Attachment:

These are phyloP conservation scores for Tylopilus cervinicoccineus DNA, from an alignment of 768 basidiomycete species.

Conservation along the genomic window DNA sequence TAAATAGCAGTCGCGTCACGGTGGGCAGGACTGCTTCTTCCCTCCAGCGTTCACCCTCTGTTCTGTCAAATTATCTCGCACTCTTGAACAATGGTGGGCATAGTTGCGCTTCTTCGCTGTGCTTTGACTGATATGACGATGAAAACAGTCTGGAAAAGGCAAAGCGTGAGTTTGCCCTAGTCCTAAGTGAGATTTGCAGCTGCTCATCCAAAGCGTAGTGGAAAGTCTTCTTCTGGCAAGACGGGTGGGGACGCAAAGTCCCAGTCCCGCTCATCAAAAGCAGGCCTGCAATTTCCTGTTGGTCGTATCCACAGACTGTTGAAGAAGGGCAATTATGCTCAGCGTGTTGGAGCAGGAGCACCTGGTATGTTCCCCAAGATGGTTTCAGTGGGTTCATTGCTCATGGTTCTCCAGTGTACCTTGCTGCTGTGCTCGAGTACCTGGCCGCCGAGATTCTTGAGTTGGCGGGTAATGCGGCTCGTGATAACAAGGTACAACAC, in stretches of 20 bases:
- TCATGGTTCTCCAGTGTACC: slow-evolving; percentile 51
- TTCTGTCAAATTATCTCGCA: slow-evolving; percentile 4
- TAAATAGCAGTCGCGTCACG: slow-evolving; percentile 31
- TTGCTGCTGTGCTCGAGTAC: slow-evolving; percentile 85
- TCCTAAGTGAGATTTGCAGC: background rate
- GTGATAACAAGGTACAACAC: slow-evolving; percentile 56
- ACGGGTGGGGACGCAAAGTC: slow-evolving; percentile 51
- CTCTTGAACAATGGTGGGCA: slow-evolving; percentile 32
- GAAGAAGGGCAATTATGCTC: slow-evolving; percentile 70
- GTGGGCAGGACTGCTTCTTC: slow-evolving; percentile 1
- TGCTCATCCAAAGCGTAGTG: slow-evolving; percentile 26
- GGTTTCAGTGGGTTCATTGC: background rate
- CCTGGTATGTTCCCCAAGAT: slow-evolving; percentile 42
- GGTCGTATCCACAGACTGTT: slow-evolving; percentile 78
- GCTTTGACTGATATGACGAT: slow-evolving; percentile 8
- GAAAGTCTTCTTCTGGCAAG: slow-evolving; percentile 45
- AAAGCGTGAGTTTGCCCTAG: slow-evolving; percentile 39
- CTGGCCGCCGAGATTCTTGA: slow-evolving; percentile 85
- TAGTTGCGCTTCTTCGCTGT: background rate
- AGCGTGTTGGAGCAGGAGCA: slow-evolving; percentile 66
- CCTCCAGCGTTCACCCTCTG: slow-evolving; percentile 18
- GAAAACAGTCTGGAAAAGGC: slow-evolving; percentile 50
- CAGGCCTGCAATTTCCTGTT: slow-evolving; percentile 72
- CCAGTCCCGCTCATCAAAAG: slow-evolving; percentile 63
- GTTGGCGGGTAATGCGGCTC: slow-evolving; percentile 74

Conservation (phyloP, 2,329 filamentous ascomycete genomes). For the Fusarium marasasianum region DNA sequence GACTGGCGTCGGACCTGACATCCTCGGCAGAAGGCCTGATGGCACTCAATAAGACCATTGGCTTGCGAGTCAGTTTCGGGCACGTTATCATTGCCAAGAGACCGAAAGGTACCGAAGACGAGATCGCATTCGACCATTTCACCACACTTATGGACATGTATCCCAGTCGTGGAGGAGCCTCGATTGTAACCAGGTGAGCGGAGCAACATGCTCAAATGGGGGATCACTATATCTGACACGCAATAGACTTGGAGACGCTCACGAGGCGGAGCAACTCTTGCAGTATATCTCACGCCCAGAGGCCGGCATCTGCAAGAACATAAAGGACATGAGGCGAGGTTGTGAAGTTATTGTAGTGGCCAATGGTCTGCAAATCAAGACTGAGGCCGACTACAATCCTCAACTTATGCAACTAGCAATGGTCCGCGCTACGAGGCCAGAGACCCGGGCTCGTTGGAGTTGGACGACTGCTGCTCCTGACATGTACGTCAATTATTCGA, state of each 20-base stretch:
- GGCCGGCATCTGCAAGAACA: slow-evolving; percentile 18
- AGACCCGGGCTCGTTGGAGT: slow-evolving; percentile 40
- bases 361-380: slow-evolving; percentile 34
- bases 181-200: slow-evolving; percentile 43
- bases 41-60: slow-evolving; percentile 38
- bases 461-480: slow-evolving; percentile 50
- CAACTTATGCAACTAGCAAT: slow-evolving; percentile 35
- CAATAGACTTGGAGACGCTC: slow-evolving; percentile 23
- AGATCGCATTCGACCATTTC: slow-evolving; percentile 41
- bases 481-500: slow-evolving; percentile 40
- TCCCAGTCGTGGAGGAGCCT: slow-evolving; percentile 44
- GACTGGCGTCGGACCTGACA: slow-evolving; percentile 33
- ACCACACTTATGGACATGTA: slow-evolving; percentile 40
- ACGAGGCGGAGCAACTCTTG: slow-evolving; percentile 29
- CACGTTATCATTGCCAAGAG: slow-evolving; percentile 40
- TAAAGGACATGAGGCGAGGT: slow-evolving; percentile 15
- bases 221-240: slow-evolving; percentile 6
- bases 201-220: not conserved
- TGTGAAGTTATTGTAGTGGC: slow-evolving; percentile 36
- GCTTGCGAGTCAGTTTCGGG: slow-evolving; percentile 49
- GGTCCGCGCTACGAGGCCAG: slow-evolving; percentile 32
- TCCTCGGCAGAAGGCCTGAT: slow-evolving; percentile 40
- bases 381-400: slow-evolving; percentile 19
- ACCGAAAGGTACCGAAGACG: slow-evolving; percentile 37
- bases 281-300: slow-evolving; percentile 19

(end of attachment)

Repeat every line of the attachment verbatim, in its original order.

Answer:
These are phyloP conservation scores for Tylopilus cervinicoccineus DNA, from an alignment of 768 basidiomycete species.

Conservation along the genomic window DNA sequence TAAATAGCAGTCGCGTCACGGTGGGCAGGACTGCTTCTTCCCTCCAGCGTTCACCCTCTGTTCTGTCAAATTATCTCGCACTCTTGAACAATGGTGGGCATAGTTGCGCTTCTTCGCTGTGCTTTGACTGATATGACGATGAAAACAGTCTGGAAAAGGCAAAGCGTGAGTTTGCCCTAGTCCTAAGTGAGATTTGCAGCTGCTCATCCAAAGCGTAGTGGAAAGTCTTCTTCTGGCAAGACGGGTGGGGACGCAAAGTCCCAGTCCCGCTCATCAAAAGCAGGCCTGCAATTTCCTGTTGGTCGTATCCACAGACTGTTGAAGAAGGGCAATTATGCTCAGCGTGTTGGAGCAGGAGCACCTGGTATGTTCCCCAAGATGGTTTCAGTGGGTTCATTGCTCATGGTTCTCCAGTGTACCTTGCTGCTGTGCTCGAGTACCTGGCCGCCGAGATTCTTGAGTTGGCGGGTAATGCGGCTCGTGATAACAAGGTACAACAC, in stretches of 20 bases:
- TCATGGTTCTCCAGTGTACC: slow-evolving; percentile 51
- TTCTGTCAAATTATCTCGCA: slow-evolving; percentile 4
- TAAATAGCAGTCGCGTCACG: slow-evolving; percentile 31
- TTGCTGCTGTGCTCGAGTAC: slow-evolving; percentile 85
- TCCTAAGTGAGATTTGCAGC: background rate
- GTGATAACAAGGTACAACAC: slow-evolving; percentile 56
- ACGGGTGGGGACGCAAAGTC: slow-evolving; percentile 51
- CTCTTGAACAATGGTGGGCA: slow-evolving; percentile 32
- GAAGAAGGGCAATTATGCTC: slow-evolving; percentile 70
- GTGGGCAGGACTGCTTCTTC: slow-evolving; percentile 1
- TGCTCATCCAAAGCGTAGTG: slow-evolving; percentile 26
- GGTTTCAGTGGGTTCATTGC: background rate
- CCTGGTATGTTCCCCAAGAT: slow-evolving; percentile 42
- GGTCGTATCCACAGACTGTT: slow-evolving; percentile 78
- GCTTTGACTGATATGACGAT: slow-evolving; percentile 8
- GAAAGTCTTCTTCTGGCAAG: slow-evolving; percentile 45
- AAAGCGTGAGTTTGCCCTAG: slow-evolving; percentile 39
- CTGGCCGCCGAGATTCTTGA: slow-evolving; percentile 85
- TAGTTGCGCTTCTTCGCTGT: background rate
- AGCGTGTTGGAGCAGGAGCA: slow-evolving; percentile 66
- CCTCCAGCGTTCACCCTCTG: slow-evolving; percentile 18
- GAAAACAGTCTGGAAAAGGC: slow-evolving; percentile 50
- CAGGCCTGCAATTTCCTGTT: slow-evolving; percentile 72
- CCAGTCCCGCTCATCAAAAG: slow-evolving; percentile 63
- GTTGGCGGGTAATGCGGCTC: slow-evolving; percentile 74

Conservation (phyloP, 2,329 filamentous ascomycete genomes). For the Fusarium marasasianum region DNA sequence GACTGGCGTCGGACCTGACATCCTCGGCAGAAGGCCTGATGGCACTCAATAAGACCATTGGCTTGCGAGTCAGTTTCGGGCACGTTATCATTGCCAAGAGACCGAAAGGTACCGAAGACGAGATCGCATTCGACCATTTCACCACACTTATGGACATGTATCCCAGTCGTGGAGGAGCCTCGATTGTAACCAGGTGAGCGGAGCAACATGCTCAAATGGGGGATCACTATATCTGACACGCAATAGACTTGGAGACGCTCACGAGGCGGAGCAACTCTTGCAGTATATCTCACGCCCAGAGGCCGGCATCTGCAAGAACATAAAGGACATGAGGCGAGGTTGTGAAGTTATTGTAGTGGCCAATGGTCTGCAAATCAAGACTGAGGCCGACTACAATCCTCAACTTATGCAACTAGCAATGGTCCGCGCTACGAGGCCAGAGACCCGGGCTCGTTGGAGTTGGACGACTGCTGCTCCTGACATGTACGTCAATTATTCGA, state of each 20-base stretch:
- GGCCGGCATCTGCAAGAACA: slow-evolving; percentile 18
- AGACCCGGGCTCGTTGGAGT: slow-evolving; percentile 40
- bases 361-380: slow-evolving; percentile 34
- bases 181-200: slow-evolving; percentile 43
- bases 41-60: slow-evolving; percentile 38
- bases 461-480: slow-evolving; percentile 50
- CAACTTATGCAACTAGCAAT: slow-evolving; percentile 35
- CAATAGACTTGGAGACGCTC: slow-evolving; percentile 23
- AGATCGCATTCGACCATTTC: slow-evolving; percentile 41
- bases 481-500: slow-evolving; percentile 40
- TCCCAGTCGTGGAGGAGCCT: slow-evolving; percentile 44
- GACTGGCGTCGGACCTGACA: slow-evolving; percentile 33
- ACCACACTTATGGACATGTA: slow-evolving; percentile 40
- ACGAGGCGGAGCAACTCTTG: slow-evolving; percentile 29
- CACGTTATCATTGCCAAGAG: slow-evolving; percentile 40
- TAAAGGACATGAGGCGAGGT: slow-evolving; percentile 15
- bases 221-240: slow-evolving; percentile 6
- bases 201-220: not conserved
- TGTGAAGTTATTGTAGTGGC: slow-evolving; percentile 36
- GCTTGCGAGTCAGTTTCGGG: slow-evolving; percentile 49
- GGTCCGCGCTACGAGGCCAG: slow-evolving; percentile 32
- TCCTCGGCAGAAGGCCTGAT: slow-evolving; percentile 40
- bases 381-400: slow-evolving; percentile 19
- ACCGAAAGGTACCGAAGACG: slow-evolving; percentile 37
- bases 281-300: slow-evolving; percentile 19